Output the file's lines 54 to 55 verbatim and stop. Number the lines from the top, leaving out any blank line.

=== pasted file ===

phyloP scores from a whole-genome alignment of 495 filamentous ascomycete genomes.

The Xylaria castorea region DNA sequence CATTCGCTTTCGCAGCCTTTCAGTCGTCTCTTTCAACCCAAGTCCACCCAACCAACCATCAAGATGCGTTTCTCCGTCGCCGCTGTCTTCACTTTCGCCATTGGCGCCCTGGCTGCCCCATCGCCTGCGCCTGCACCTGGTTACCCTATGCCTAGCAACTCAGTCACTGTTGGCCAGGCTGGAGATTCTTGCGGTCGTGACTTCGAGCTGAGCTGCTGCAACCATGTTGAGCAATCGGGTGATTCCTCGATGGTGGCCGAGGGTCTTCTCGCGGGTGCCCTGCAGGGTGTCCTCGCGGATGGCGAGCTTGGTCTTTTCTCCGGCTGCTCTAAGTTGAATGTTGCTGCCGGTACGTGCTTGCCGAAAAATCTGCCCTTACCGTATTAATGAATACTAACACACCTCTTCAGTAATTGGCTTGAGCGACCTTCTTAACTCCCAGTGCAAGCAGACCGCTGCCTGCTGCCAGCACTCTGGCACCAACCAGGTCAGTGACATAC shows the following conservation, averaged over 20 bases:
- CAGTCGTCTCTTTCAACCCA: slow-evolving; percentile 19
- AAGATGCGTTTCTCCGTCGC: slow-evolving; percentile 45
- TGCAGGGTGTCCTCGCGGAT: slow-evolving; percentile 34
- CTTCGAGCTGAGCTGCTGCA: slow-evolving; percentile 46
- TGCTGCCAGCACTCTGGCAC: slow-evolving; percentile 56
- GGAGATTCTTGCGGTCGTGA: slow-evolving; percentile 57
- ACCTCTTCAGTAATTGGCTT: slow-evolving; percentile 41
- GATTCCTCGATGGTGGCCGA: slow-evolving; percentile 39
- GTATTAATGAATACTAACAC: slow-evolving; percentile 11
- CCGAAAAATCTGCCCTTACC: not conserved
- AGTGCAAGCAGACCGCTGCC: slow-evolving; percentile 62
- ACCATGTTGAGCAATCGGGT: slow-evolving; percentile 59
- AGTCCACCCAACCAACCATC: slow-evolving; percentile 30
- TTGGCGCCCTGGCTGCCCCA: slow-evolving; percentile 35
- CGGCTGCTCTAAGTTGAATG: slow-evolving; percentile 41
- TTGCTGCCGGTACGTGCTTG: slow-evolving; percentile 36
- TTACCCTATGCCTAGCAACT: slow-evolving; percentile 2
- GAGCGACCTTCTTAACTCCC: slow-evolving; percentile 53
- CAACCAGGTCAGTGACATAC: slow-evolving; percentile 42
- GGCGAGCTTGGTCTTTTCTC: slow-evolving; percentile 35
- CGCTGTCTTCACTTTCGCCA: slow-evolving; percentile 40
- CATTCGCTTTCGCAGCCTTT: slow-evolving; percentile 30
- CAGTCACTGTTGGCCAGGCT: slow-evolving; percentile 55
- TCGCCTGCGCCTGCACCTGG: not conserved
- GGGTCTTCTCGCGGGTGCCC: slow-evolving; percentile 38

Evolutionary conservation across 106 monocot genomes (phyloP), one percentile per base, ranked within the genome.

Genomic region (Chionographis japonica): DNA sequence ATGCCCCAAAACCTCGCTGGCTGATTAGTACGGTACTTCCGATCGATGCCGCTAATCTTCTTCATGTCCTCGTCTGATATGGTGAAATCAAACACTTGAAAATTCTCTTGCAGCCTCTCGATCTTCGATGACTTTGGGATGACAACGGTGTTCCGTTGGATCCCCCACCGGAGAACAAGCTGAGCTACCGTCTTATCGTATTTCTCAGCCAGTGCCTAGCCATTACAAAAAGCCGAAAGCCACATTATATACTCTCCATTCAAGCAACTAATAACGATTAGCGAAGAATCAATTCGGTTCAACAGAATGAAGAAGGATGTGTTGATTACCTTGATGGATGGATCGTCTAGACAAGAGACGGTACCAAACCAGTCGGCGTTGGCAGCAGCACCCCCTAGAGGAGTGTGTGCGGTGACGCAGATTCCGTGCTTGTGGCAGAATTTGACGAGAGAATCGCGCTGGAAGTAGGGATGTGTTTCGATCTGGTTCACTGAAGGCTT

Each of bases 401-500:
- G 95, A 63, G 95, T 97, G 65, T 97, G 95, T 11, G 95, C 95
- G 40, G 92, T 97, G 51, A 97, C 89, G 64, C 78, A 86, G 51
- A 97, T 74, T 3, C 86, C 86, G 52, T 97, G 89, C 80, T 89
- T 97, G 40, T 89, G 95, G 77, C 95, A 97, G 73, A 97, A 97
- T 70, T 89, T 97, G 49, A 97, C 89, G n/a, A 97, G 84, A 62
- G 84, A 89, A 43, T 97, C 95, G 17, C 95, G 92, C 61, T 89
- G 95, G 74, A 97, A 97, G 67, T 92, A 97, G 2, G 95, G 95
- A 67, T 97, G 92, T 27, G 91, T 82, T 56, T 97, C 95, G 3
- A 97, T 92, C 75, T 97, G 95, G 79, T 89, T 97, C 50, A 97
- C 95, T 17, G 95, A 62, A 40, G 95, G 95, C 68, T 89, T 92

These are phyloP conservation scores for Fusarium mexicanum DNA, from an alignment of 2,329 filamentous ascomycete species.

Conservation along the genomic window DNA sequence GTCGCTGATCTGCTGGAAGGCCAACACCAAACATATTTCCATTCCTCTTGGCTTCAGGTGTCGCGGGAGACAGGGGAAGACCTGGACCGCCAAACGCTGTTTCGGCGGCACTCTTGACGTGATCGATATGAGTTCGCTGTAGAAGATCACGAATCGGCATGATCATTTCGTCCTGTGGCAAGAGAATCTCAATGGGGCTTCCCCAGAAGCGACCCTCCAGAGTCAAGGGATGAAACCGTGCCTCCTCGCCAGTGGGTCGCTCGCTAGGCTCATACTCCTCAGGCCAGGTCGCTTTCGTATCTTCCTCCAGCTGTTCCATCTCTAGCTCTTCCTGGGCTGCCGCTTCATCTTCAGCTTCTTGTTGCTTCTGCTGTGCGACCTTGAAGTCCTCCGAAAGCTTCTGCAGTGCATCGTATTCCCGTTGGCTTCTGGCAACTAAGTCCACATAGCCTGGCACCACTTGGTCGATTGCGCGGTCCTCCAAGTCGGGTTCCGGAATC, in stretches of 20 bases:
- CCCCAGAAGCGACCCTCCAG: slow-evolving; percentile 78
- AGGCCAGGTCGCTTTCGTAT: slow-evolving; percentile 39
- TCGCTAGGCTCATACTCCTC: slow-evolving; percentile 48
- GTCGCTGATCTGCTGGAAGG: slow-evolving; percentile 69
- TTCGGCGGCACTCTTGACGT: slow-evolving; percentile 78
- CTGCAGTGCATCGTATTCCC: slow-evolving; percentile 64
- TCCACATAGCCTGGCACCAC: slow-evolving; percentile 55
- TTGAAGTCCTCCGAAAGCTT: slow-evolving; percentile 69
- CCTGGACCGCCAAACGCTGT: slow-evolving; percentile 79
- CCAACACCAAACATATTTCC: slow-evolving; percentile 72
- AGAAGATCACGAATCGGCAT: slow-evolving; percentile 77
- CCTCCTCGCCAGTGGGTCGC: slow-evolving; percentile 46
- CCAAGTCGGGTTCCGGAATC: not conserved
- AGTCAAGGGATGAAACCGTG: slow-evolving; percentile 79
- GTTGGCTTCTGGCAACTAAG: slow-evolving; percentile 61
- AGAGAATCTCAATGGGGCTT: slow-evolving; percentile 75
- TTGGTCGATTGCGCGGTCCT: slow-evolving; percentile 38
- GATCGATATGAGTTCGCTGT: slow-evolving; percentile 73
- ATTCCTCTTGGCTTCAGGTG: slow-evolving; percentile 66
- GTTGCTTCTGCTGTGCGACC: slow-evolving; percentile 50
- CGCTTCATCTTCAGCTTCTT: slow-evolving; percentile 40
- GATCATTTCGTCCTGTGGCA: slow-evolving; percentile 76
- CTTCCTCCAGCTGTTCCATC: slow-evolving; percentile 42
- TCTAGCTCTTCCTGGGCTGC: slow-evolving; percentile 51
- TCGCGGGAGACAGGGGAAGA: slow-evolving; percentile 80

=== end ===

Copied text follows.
- CCTCCTCGCCAGTGGGTCGC: slow-evolving; percentile 46
- CCAAGTCGGGTTCCGGAATC: not conserved